Adept Buddhism

Consider how domesticated flowers and fruit trees that manifest those fragrant, colorful, sweet and plump traits so valued by humans, first arose and have been sustained over the centuries, even when propagated to different parts of the world: There has been an ongoing process of artificial selection, of deliberate human intervention into the evolutionary process, that has served continually to re-domesticate Buddhism, to preserve, to enhance or where necessary to restore Buddhism’s pristine functional authenticity that might otherwise quickly degrade in an environment where those qualities might otherwise count little toward survival. The result is an Adept Buddhism that runs counter to the prevailing expectation that something as sophisticated as Buddhism will run down under the influence of the embedding folk culture. Adept Buddhism is the authentic practice and understanding upheld through deliberate cultivation and breeding by members of the adept community. Adept Buddhism is what scholars have also sometimes named normative Buddhism or high Buddhism.

Who are these Adepts? Roughly they are the rocket scientists, the surveyors of views, the bearers of high-tech water bottles, those capable of comprehending and ensuring the authenticity of Buddhist practice and understanding even as Buddhism takes on new forms. Clearly those of the highest attainment and understanding are found in the Noble Sangha, the Noble Ones who have reached at least the first stage of Awakening, at which self-view and doubt have fallen away, who see clearly Nirvana and the Path that leads there. Those formally entrusted with the task of domesticating Buddhism are the Monastic Sangha, institutionally the guardians of the Sasana. The relevant parts of their mission statement are the last four points described in Chapter Four:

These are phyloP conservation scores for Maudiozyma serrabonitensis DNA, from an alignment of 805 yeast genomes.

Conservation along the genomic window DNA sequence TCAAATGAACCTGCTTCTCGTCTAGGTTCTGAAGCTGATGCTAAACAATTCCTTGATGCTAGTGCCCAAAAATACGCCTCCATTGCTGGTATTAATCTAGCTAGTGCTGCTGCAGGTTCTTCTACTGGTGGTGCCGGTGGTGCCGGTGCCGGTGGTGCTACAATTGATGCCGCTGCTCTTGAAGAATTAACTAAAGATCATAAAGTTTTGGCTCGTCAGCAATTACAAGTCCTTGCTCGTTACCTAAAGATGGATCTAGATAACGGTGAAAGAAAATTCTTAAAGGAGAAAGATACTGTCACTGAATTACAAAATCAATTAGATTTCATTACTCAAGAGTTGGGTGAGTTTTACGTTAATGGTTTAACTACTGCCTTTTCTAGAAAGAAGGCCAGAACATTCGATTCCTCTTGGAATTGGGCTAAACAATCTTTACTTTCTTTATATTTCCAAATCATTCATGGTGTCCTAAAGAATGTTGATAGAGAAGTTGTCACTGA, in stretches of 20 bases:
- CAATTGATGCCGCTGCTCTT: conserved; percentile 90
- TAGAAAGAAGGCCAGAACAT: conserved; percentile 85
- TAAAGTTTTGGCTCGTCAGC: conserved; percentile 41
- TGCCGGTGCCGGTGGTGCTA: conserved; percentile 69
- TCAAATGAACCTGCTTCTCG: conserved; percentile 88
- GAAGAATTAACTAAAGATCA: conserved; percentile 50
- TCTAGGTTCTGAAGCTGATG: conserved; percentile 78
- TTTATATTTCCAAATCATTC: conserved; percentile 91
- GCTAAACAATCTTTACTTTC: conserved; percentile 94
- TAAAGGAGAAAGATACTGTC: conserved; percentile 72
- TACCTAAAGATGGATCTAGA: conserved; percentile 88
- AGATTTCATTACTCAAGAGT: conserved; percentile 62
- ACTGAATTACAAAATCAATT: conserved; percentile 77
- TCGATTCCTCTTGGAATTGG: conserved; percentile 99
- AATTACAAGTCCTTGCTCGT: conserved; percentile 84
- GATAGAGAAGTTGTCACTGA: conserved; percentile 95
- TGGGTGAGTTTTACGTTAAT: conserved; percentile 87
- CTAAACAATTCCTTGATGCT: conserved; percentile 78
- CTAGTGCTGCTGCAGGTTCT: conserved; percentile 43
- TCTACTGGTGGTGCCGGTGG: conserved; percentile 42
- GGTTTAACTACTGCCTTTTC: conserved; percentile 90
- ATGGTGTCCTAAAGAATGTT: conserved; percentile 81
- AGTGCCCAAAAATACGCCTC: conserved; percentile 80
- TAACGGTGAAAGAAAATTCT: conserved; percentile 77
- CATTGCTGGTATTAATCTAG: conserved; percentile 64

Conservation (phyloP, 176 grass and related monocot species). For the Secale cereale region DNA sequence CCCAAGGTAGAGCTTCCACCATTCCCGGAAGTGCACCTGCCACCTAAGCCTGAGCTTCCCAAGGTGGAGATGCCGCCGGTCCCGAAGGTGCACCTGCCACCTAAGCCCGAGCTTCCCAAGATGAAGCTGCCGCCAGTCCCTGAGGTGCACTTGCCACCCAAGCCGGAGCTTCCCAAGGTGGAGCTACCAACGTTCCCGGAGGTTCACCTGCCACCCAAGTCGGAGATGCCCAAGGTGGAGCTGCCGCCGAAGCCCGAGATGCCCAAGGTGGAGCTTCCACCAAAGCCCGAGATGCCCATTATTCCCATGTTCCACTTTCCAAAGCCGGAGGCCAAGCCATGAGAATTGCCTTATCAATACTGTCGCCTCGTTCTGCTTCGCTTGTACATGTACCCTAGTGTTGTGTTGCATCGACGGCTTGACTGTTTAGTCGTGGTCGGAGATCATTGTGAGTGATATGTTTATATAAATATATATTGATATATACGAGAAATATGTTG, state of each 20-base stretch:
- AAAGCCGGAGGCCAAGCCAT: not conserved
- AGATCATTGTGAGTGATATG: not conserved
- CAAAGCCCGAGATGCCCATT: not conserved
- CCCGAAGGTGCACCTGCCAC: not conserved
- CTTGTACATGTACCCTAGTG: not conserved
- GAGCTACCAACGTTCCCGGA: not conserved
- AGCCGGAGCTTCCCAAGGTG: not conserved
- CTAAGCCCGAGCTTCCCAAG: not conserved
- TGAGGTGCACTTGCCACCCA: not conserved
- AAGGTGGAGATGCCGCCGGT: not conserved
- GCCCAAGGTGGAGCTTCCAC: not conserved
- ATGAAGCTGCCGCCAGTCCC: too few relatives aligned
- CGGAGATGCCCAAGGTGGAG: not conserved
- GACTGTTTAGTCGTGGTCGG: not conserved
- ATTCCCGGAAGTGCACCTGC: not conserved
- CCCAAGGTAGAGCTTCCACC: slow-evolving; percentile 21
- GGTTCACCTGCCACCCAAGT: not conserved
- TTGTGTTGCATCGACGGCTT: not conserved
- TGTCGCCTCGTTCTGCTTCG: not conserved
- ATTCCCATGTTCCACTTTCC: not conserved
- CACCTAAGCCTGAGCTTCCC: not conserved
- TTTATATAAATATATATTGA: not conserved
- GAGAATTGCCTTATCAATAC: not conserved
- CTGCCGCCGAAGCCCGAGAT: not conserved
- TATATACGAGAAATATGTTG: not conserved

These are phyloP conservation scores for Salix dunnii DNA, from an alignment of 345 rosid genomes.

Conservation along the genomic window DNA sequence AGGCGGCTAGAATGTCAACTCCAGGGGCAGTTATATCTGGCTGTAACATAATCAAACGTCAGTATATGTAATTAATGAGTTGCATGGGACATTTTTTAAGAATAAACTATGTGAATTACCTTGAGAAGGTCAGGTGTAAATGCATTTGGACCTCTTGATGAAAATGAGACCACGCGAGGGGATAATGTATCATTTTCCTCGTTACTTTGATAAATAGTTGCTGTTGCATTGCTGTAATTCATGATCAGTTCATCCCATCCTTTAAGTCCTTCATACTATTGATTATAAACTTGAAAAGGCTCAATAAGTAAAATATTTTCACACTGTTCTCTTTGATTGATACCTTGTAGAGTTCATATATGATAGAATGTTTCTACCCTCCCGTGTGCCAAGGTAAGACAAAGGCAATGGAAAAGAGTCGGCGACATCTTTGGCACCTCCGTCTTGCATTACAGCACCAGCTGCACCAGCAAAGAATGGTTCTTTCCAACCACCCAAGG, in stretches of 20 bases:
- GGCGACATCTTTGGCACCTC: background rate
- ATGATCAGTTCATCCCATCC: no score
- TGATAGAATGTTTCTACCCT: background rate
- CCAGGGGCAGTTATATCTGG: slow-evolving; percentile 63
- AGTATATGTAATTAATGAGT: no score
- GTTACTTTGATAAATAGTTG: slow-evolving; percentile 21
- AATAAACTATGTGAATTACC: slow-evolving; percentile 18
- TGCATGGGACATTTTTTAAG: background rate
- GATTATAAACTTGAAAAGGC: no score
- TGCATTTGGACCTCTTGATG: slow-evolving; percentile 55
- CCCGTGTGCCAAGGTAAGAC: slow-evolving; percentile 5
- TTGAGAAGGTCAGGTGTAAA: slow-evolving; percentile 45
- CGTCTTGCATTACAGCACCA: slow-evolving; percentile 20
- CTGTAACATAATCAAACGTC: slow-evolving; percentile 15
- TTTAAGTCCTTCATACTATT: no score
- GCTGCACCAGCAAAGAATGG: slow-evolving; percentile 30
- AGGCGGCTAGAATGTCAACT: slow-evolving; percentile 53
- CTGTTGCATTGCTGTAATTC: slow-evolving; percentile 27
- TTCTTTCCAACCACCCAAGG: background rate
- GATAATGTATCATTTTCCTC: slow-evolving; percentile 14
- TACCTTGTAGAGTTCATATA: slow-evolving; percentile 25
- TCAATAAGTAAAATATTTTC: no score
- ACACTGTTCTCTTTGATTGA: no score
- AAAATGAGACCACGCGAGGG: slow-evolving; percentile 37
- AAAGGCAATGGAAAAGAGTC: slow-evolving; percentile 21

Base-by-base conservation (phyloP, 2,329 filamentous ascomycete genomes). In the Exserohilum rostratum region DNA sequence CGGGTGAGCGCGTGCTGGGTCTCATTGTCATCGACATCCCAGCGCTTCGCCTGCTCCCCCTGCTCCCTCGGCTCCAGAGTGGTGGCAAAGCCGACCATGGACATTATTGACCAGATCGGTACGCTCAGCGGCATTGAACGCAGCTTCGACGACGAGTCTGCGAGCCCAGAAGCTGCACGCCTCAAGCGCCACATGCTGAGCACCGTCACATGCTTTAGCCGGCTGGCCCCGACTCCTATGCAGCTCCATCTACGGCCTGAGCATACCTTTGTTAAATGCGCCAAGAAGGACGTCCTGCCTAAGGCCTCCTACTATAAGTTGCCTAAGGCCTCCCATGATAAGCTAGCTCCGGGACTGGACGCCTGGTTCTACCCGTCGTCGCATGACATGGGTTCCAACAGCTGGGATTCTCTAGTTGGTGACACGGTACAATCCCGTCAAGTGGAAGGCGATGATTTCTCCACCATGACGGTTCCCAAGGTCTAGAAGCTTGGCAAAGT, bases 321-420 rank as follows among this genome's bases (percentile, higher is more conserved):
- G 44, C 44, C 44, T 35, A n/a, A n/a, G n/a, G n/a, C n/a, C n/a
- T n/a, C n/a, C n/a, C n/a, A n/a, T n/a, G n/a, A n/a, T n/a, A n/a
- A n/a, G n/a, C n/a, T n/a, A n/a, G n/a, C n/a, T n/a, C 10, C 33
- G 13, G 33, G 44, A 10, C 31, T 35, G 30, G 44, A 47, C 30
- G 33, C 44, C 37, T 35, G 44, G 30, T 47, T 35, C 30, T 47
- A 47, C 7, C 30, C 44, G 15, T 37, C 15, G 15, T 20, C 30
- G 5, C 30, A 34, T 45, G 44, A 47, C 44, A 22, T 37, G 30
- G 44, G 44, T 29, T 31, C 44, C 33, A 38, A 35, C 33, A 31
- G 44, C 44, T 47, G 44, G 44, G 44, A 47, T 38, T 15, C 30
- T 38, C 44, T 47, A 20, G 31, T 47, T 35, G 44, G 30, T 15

“The arousing of faith in the faithless,
The increase of the faithful,
The establishment of the true Dharma,and
The fostering of Discipline.”

It is the Monastic Sangha that also tends to spin off Noble Ones, so we can therefore regard the Vinaya as the basis of Adept Buddhism, along with the Path. But additionally there may be non-noble non-monastics who can be considered part of the adept complex, particularly dedicated lay scholars and practitioners who contribute their own peculiar expertise to the process of cultivation and breeding the Sasana. Therefore I prudently use the word “adept” rather than “Sangha” to name the adherent of Adept Buddhism.

In brief, this is the profile of Adept Buddhism:

Adept Buddhism

Adherents

2 Sanghas, specialists, “Adepts”

Basis

Vinaya (+Path)

Quality

Authentic

Content

Orthodox, limited fold adaptations

The content of Adept Buddhism tends to be relatively orthodox in that it is not nearly so subject to innovation and to culture-specific understandings, trends or fads as Folk Buddhism. This means also that Adept Buddhists are very likely to share most of their understandings and practices with the Adept Buddhists of other lands, cultures and traditions, and so to possess what is most universal about Buddhism. However Adept Buddhism itself is also over time shaped by the local culture as its adepts sometimes appropriate in a deliberate manner expressions of that culture into their adept understanding or practice. A primary example of a later cultural intrusion into Adept Buddhism comes from the Far East as the fashioning of formal and ritual elements under Confucian influence into the Buddhist practice of mindfulness.